Weekly Review — December 6, 2011, 12:00 am

Weekly Review

[Image: All In My Eye, December 1853]

An American cattleman.

The first round of parliamentary elections in Egypt since president Hosni Mubarak was ousted in February brought to the polls an unprecedented 62 percent of registered voters, many of whom had never voted before. “I donâ??t know any of the parties or who Iâ??m voting for,” said a Christian woman in the southern city of Assiut. “The first names I see, I guess.” The hard-line Nour party, which seeks to impose strict Sharia law, won 24 percent of the vote, while the Muslim Brotherhood, which claims it will apply Islamic law “in a fair way,” led with 37 percent. “We are afraid of the Muslim Brotherhood,” said first-time voter Iris Nawar. “But we lived for 30 years under Mubarak; we will live with them, too.”APAPAPAPProtesters attacked the British Embassy and residential compound in Tehran after Britain imposed new sanctions on Iran, prompting Britain to expel Iranian diplomats and recall its ambassador, Dominick Chilcott. “The dog,” said Chilcott, “has been left behind.” A representative of Ayatollah Ali Khamenei congratulated the rioters, noting that they had targeted the “epicenter of sedition.”APBBCAnti-American rallies were staged throughout Pakistan after a NATO air strike killed 24 Pakistani soldiers, and demonstrators marched outside the UN climate summit in Durban, South Africa, where the United States and Canada were stalling efforts to extend the 1997 Kyoto Protocol limiting greenhouse-gas emissions. “Itâ??s a conspiracy against the poor,” said the Council of Europeâ??s rapporteur on climate change.APBBCAPIn Germany, the driest November on record caused a major drop in the Rhine, revealing a two-ton World War II “blockbuster” bomb with a badly eroded fuse; the city of Koblenz prepared evacuation plans for 45,000 people but waited until Sunday to implement them, so as not to interrupt Christmas shopping. “People in Koblenz are used to bomb findings,” said a fire-brigade spokesman.Daily MailCNN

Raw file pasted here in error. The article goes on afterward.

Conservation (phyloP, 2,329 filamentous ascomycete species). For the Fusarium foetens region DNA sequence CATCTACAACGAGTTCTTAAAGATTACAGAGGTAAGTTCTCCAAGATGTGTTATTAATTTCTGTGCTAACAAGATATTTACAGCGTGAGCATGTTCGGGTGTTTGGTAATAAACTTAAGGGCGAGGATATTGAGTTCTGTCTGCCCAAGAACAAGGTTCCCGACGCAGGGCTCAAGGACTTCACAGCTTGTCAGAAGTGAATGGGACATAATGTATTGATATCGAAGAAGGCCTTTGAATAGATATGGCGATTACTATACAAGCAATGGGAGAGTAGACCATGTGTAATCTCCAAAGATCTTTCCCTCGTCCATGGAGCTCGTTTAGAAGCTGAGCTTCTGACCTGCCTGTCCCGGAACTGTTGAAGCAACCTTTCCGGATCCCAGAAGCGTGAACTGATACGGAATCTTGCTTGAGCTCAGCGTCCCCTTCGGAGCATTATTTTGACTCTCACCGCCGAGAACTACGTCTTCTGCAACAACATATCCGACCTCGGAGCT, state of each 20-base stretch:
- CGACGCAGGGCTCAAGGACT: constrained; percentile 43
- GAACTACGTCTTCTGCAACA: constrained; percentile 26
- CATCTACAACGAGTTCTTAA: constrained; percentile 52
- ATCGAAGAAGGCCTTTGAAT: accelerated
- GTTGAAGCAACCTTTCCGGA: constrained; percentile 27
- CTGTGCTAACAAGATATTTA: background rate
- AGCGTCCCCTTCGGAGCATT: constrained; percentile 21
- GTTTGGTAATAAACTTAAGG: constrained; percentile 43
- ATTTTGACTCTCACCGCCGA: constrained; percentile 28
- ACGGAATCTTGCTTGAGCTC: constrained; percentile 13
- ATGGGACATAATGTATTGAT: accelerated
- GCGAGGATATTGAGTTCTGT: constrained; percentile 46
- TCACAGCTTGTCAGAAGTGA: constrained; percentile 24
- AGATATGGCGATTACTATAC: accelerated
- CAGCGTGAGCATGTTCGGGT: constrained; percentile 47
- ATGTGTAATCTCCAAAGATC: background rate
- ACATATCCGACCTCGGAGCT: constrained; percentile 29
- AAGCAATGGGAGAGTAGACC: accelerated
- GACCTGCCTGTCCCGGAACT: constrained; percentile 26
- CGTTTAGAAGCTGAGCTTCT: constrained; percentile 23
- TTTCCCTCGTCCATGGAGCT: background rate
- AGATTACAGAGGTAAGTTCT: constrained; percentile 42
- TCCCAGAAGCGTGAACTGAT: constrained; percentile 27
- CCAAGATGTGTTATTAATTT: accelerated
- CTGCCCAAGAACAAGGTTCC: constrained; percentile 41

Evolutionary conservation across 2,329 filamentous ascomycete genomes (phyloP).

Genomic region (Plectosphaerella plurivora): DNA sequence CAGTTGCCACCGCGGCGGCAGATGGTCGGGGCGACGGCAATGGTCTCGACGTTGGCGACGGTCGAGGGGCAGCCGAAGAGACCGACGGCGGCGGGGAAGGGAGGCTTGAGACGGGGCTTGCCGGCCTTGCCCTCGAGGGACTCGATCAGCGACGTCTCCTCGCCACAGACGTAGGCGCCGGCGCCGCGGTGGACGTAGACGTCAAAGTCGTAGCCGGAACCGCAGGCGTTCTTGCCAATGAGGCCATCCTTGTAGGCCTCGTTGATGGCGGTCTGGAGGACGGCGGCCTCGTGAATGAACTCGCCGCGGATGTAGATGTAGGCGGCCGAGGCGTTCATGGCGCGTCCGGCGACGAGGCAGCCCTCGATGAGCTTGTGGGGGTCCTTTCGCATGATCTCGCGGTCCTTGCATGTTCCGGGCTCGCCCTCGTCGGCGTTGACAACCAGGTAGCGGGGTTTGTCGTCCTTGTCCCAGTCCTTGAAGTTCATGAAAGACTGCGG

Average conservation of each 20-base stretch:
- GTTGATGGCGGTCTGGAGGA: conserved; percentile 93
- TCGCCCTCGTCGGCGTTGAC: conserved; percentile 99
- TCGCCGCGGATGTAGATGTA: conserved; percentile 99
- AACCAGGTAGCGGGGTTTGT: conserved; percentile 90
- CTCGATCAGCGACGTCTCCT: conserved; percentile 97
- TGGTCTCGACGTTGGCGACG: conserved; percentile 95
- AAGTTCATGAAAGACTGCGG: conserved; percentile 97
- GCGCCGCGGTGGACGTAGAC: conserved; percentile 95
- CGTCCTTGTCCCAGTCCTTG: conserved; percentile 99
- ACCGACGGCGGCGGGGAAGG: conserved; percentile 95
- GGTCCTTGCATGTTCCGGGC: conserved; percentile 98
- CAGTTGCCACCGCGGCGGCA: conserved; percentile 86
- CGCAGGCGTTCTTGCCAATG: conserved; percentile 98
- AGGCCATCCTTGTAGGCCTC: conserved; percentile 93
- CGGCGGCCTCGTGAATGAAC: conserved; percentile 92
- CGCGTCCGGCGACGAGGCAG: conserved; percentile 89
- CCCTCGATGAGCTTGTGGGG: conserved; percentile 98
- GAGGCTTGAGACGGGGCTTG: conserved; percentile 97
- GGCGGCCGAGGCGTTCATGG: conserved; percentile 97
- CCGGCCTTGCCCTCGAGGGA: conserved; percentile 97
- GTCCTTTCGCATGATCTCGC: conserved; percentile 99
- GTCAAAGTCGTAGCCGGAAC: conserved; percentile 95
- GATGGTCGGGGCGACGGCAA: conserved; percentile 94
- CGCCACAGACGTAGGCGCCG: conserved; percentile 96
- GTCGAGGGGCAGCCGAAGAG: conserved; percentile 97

Following multiple accusations of marital infidelity, Herman Cain dropped out of the G.O.P. presidential race, saying his reputation was under attack by a conspiracy of “elites” and political reporters. Cain closed his withdrawal speech by quoting at length the theme song from “PokĂ©mon: The First Movie”: “Life can be a challenge. Life can seem impossible. Itâ??s never easy when thereâ??s so much on the line. But you and I can make a difference. Thereâ??s a mission just for you and me.”Mother JonesRaw StoryFox News decried liberal bias in the film “The Muppets,” which features an oil-drilling villain named “Tex Richman,” and the ACLU charged that Appleâ??s virtual iPhone assistant, Siri, was promoting a conservative agenda. “Siri can point you to Viagra but not the Pill, or help you find an escort but not an abortion clinic,” said a post on the organizationâ??s blog.Washington PostABC NewsOR-7, a popular Oregon wolf wanted for cattle killing, continued his 730-mile trek in search of a mate.Daily MailThe worldâ??s first college of applied sexuality opened in Austria.Daily MailOscar Wildeâ??s tomb reopened with an anti-kissing barrier.GuardianAnn Marie Kennedy, a resident of Effin in Limerick County, Ireland, complained that Facebook was blocking her from listing her hometown on her profile. She wanted to show her pride in her parish, she said, along with “so many Effin people around the world.”BBCA woman from Bumpass, Virginia, was arrested for smashing a salt bottle over her dateâ??s head while he slept.NewsleaderAn inquest confirmed that reggae singer Smiley Culture stabbed himself through the heart.BBC

The trial of three women accused of raping men began in Zimbabwe, where police believe a syndicate of female rapists may be collecting semen for use in rituals to bring business success. “You must exercise caution,” said a man named Witness. “I wonâ??t get a lift in private cars, especially if there are women inside.”BBCSaudi academic Kamal Subhi presented a report to his countryâ??s legislative council warning that allowing women to drive would encourage prostitution, pornography, homosexuality, and divorce, and would lead to the “end of virginity” in the nation.BBCA woman filed suit against a clinic in St. Louis, alleging that she had sought help for anorexia but instead been given psychotropic drugs, hypnotized, and convinced she had 20 different personalities and had been raped while belonging to a baby-eating satanic cult.AP via Fox NewsSex crimes against illegal immigrants were found to have been ignored in El Mirage, Arizona, and Mozambique denied that it had imported flesh-eating bananas.APAFP via Courier MailNuon Chea, on trial in Phnom Penh for his role as second in command of Cambodiaâ??s Khmer Rouge, blamed Vietnam for the 1.7 million deaths attributed to the regime. “I donâ??t want the next generation to misunderstand history,” said Chea. “I donâ??t want them to believe the Khmer Rouge are bad people…. Nothing is true about that.”AP